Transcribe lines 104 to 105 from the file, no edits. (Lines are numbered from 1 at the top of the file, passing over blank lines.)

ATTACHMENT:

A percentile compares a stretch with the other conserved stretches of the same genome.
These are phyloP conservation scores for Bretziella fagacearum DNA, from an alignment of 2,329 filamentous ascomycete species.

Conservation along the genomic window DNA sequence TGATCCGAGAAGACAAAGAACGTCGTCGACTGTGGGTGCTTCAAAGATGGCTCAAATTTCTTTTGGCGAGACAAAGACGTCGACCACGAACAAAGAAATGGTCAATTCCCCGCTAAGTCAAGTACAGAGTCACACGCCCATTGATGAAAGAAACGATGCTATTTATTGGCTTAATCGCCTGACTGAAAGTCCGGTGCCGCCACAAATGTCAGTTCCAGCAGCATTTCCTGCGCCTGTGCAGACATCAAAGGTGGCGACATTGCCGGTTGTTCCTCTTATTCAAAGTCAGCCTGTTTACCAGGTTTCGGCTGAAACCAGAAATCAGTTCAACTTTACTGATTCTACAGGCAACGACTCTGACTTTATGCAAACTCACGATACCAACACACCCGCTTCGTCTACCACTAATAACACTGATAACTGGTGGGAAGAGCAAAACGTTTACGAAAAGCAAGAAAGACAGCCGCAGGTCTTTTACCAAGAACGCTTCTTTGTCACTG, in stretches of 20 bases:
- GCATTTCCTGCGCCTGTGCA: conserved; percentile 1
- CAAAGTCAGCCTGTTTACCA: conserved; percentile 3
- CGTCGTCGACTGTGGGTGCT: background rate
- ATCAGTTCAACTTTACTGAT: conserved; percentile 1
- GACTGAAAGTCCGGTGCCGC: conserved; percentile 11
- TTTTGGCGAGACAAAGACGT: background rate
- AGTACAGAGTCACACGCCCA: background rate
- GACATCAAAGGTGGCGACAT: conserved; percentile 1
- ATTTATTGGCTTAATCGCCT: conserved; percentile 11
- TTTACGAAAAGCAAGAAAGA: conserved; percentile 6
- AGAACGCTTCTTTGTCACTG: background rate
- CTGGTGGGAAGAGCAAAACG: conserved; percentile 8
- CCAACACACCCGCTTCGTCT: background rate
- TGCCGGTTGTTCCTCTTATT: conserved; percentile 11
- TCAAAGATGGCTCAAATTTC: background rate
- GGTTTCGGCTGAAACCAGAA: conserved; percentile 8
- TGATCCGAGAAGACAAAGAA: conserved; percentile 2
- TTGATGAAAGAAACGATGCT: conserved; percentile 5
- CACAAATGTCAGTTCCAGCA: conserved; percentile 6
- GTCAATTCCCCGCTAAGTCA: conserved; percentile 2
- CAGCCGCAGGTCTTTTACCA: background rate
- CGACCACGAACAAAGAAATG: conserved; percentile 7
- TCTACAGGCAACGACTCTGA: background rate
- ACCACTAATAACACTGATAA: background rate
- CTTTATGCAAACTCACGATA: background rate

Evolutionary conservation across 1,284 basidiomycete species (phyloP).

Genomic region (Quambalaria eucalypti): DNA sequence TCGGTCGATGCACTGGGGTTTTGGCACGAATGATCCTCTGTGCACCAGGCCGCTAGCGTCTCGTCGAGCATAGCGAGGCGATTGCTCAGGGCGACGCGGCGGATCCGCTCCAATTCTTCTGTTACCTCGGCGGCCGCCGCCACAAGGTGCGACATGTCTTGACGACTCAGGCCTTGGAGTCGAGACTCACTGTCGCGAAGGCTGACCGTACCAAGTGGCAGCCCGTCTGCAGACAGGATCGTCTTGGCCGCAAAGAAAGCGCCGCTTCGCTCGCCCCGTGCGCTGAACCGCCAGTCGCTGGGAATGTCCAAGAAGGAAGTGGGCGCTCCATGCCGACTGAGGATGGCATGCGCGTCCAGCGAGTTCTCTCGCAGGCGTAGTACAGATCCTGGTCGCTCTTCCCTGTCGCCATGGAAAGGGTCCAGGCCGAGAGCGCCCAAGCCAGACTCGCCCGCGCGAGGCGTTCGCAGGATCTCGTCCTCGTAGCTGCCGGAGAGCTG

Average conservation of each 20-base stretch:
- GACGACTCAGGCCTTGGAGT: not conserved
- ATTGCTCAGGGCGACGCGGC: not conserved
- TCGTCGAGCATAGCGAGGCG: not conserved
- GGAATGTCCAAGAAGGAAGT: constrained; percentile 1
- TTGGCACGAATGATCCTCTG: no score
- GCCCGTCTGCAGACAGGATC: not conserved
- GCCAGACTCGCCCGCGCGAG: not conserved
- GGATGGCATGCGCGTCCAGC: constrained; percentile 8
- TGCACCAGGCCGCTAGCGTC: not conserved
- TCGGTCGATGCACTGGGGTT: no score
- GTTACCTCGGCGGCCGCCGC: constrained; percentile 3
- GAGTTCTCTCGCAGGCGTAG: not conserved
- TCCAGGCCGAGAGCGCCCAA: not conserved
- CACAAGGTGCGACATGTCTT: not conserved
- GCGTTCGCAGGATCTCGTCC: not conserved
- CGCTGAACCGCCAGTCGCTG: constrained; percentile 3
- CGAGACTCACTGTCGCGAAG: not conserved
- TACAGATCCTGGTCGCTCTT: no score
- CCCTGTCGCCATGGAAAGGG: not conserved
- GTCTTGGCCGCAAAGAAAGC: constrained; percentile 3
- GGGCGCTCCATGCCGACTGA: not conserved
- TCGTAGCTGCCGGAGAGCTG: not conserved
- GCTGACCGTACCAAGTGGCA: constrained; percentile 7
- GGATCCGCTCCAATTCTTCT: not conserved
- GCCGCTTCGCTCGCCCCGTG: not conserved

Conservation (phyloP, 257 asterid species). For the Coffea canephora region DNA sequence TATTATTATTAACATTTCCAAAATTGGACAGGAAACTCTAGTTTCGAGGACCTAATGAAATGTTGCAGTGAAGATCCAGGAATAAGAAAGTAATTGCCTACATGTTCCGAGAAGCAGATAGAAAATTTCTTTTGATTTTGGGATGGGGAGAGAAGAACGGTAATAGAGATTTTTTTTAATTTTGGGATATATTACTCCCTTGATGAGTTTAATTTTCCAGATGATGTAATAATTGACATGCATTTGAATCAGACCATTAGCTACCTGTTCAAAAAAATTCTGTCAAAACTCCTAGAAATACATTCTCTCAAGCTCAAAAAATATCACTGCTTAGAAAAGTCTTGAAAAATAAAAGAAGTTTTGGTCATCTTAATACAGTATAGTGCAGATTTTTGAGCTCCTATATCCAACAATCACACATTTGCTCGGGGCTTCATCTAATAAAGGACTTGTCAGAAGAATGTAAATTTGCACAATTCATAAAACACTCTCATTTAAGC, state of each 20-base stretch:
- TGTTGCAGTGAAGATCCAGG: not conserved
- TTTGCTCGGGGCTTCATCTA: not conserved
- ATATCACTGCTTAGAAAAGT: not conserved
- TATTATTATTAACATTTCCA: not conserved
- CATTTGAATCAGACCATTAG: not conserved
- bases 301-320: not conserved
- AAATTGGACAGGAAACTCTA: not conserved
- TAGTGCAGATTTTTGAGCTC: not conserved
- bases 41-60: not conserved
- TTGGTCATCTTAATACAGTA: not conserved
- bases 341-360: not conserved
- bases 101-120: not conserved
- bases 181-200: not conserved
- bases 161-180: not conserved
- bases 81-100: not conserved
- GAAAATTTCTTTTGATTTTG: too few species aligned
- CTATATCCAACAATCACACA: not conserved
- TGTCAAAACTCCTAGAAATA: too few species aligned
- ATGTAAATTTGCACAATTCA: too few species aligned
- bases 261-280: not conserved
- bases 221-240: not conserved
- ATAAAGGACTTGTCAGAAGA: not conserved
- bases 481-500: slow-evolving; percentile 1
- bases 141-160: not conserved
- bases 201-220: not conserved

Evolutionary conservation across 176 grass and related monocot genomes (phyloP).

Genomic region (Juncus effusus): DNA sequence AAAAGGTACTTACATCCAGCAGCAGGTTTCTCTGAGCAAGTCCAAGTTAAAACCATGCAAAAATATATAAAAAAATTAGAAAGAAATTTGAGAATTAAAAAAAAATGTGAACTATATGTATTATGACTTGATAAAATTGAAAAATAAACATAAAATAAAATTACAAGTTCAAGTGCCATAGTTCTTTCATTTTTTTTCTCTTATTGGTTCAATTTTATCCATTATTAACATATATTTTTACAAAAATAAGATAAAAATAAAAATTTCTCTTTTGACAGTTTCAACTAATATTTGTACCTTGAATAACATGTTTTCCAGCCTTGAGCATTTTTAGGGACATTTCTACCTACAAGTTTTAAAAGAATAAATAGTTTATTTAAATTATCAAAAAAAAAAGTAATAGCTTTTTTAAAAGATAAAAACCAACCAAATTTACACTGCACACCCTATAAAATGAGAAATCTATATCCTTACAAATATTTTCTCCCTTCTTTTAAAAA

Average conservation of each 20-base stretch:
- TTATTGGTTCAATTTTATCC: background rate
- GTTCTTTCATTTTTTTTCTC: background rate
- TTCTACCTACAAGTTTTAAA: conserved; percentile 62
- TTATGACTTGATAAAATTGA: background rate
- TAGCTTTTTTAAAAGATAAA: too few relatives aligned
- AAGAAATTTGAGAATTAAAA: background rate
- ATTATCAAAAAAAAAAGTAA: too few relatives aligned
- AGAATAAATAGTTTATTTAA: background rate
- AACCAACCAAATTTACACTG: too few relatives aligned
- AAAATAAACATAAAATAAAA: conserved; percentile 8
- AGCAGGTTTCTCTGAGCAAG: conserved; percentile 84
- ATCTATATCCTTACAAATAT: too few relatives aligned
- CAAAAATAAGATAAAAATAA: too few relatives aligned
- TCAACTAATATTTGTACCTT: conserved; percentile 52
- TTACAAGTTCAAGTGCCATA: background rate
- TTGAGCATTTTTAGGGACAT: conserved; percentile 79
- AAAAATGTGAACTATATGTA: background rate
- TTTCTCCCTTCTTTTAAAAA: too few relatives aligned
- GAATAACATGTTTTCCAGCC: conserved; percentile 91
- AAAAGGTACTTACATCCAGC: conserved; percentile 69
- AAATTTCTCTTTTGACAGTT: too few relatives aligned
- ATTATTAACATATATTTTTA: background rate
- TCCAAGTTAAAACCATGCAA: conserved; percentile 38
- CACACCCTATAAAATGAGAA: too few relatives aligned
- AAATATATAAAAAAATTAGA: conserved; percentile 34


- GAATAACATGTTTTCCAGCC: conserved; percentile 91
- AAAAGGTACTTACATCCAGC: conserved; percentile 69